Bicycle lanes are an important mobility element for any city. Making them safe must be the first priority. The Flagler Alley proposal does not meet that test. If BCHD insists on spending on the Redondo portion, it would be in the best interests of Torrance to completely shut off that access.

Closing the alley would be safer, and not inconvenient for bikers. Since the “shortcut” was envisioned more than a decade ago, bike lanes have been added to Beryl Street to facilitate safer traffic, thus making the more dangerous alleyway a moot point.

Why would BCHD be so insistent on building this dangerous, unneeded, and incomplete bike path when the city that controls two thirds of it has said no?

That $1.8 million could be better spent elsewhere. ER

https://easyreadernews.com/on-local-government-proposed-bike-path-missed-the-cut-off/

6/8/23

Recent letter to the editor about BCHD's bike path.

PATH TO NOWHERE

Dear ER

From even the most casual review, the Beach Cities Health District has spent around $500,000 in planning the bike path from Beryl and Flagler; along Flagler in Torrance; and then a 200-foot long strip in Redondo Beach. Based on the distance and work planned, well over half of the expenditure is for Torrance. BCHD announced it plans to spend $1.8 million to improve that 200-feet in Redondo Beach, from Diamond and Prospect to the Torrance city border at Flagler Alley. That is both an unreasonable, exorbitant expenditure and also a stranded segment because Torrance has rejected the work from the Torrance border to Beryl and Flagler.

BCHD should not be allowed to waste $2 million of scarce taxpayer resources on a 200-foot strip of stranded bike path. BCHD needs to stop playing real estate developer for a 100% privately owned building and get back to basics — providing benefits to the residents who reside in the District (Redondo Beach, Hermosa Beach, and Manhattan Beach).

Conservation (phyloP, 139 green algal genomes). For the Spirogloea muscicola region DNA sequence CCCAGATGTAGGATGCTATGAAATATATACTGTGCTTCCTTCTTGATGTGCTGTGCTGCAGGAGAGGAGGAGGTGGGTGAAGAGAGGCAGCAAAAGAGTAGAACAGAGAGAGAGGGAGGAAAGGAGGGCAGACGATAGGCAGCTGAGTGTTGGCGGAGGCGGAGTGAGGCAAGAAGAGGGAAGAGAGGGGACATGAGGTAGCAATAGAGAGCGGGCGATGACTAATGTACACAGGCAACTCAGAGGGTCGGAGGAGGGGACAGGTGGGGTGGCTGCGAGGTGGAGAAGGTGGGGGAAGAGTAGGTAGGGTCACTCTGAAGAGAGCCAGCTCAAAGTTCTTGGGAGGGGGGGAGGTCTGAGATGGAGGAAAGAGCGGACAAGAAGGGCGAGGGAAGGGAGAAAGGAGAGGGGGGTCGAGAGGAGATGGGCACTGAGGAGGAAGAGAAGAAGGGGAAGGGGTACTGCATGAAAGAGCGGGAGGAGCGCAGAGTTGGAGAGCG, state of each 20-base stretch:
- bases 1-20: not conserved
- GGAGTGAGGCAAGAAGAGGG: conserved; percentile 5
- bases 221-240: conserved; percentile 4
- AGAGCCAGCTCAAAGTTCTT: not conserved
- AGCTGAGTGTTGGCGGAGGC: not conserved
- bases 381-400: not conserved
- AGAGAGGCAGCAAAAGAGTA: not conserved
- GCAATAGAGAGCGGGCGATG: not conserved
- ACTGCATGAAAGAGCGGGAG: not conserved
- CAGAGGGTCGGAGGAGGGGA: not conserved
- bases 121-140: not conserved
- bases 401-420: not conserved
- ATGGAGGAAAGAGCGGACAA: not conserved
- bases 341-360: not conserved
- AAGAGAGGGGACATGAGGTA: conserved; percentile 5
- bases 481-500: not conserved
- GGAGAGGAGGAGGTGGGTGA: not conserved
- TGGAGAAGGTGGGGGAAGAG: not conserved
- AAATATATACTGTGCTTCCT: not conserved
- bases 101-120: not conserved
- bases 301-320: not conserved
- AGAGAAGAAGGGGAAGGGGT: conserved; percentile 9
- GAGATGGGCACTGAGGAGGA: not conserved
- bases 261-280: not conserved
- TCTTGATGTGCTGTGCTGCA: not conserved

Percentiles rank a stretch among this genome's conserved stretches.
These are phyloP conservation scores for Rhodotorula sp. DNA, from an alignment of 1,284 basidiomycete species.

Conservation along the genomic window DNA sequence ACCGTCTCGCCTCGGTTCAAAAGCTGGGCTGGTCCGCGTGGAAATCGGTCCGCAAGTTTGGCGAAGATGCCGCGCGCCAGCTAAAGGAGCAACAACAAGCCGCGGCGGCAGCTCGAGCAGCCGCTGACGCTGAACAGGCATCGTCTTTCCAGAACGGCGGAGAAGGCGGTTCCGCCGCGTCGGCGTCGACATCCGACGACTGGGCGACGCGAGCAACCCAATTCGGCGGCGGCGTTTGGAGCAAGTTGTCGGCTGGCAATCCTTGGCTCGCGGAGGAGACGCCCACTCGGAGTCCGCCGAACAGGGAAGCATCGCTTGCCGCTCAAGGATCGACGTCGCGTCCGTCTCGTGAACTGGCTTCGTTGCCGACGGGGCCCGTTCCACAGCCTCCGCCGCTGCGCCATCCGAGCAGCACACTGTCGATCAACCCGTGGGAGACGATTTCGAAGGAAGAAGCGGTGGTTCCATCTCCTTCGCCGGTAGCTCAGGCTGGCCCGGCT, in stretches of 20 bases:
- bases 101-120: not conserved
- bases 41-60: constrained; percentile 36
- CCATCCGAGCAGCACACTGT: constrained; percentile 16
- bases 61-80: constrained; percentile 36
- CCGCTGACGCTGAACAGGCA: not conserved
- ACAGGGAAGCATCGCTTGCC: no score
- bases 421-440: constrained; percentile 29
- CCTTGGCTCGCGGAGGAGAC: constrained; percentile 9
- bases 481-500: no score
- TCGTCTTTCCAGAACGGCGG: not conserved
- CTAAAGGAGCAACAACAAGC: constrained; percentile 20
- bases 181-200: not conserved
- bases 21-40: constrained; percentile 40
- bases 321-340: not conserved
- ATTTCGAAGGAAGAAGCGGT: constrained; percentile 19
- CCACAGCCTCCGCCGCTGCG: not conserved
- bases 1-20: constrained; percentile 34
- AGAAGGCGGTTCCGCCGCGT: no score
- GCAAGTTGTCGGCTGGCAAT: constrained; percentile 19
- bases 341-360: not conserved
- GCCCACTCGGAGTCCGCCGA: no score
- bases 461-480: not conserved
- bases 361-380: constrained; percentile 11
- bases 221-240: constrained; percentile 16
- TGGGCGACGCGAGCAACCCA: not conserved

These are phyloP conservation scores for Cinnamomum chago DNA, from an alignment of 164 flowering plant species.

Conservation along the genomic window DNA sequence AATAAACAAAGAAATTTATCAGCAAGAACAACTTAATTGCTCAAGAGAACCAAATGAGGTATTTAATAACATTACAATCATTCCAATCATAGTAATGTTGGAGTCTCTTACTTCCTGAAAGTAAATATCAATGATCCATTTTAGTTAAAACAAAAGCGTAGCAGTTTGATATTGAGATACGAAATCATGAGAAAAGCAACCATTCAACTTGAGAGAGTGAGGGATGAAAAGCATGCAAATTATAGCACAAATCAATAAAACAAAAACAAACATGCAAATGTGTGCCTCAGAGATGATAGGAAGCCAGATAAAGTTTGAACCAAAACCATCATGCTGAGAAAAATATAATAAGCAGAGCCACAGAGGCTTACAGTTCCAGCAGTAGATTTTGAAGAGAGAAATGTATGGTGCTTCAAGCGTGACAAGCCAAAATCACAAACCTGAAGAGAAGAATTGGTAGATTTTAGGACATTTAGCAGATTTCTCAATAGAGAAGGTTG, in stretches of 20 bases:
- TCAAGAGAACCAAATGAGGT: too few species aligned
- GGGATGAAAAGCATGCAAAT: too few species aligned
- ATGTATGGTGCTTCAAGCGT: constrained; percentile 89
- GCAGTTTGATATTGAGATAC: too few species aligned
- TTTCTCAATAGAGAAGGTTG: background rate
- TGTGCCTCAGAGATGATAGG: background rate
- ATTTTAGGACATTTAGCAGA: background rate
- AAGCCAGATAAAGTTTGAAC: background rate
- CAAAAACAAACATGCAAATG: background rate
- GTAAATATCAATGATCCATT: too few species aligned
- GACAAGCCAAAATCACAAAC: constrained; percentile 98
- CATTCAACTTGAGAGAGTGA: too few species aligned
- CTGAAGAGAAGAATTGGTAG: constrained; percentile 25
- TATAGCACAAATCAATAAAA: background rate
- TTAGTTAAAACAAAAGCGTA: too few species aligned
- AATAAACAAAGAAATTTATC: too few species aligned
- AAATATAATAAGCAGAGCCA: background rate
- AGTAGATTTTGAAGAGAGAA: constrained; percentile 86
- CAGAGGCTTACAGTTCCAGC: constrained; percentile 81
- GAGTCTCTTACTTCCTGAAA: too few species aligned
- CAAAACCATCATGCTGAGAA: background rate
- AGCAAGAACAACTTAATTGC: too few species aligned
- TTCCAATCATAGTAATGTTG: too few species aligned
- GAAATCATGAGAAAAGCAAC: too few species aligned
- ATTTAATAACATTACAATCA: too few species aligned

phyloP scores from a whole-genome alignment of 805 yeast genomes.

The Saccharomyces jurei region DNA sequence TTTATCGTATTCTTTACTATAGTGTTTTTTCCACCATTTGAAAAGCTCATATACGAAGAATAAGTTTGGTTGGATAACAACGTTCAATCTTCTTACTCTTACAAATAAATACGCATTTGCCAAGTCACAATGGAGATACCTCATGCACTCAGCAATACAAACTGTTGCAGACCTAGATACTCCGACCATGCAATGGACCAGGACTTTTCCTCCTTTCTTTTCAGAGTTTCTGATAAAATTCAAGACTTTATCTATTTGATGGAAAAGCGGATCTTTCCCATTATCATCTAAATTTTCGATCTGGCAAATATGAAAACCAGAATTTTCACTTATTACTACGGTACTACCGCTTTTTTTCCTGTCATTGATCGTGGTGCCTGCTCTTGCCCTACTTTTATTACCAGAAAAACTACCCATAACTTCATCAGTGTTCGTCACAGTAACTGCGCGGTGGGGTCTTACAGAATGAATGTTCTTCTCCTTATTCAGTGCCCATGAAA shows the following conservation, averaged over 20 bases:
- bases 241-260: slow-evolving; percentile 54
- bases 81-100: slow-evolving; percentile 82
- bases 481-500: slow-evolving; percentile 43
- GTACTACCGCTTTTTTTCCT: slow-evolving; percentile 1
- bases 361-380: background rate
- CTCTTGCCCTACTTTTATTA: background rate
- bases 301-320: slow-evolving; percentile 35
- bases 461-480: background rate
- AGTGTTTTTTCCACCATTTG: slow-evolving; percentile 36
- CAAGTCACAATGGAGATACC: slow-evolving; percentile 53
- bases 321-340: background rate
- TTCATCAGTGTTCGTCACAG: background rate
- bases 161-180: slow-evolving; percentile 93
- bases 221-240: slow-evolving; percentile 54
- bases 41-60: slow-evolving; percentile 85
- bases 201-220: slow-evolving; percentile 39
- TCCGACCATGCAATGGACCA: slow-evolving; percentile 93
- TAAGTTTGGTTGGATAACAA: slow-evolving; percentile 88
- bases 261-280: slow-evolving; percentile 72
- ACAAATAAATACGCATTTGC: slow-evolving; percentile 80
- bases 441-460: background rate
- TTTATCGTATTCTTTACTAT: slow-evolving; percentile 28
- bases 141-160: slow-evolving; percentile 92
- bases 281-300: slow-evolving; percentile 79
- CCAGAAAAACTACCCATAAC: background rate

Mark Nelson

Redondo Beach

 

_________________

 

Beach Cities Health District is working with a private developer, owner and operator PMB LLC to finalize their application for a Conditional Use Permit (CUP) and Design Review to the City of Redondo Beach. According to latest BCHD sources, they now plan to submit in the 2nd quarter 2023. 

The controversial project then goes to a new decision maker: the Redondo Beach Planning Commission. For the first time in this multi-year process, the BCHD Board will not be approving the project.

Next steps: The Redondo Beach Planning Commission will schedule hearings to review the project and get public input. They will decide  whether the project complies with Redondo Beach municipal code and design guidelines that include compatibility with neighborhood character, mass and scale. The project cannot move forward, as proposed without approval.

 

Note: BCHD may also need permits from the City of Torrance for grading work on Torrance property that runs along the eastern border of the project.

A few things to know:

  • In the 65 to 95 year ground lease to PMB, PMB (or their LLC) would develop, own and operate the massive RCFE project. They would have 100% ownership – BCHD has 0% ownership. 

  • BCHD would PAY MORE to "lease back" a small portion of the nearly 300,000 sq. ft. structure for their own admin offices and for a youth center (allcove - currently funded by a grant) than they would receive from the PMB for 3 acres of PUBLIC LAND

  • As currently planned, the city block-long RCFE structure would tower 100 ft. over surrounding homes in Torrance and Redondo Beach. It is currently proposed at 83 ft. high on the edge of the 30- ft. elevated site along Beryl and Flagler Lane.

  • Due to the height of the structure, construction noise would EXCEED federal thresholds, causing “Significant” impacts to surrounding residents (Ref: HLC EIR).

  • The massive structure and 24/7 operations on the elevated site would PERMANENTLY damage the quality of life.

NEWS ARCHIVE

District 2 Community Meeting.jpeg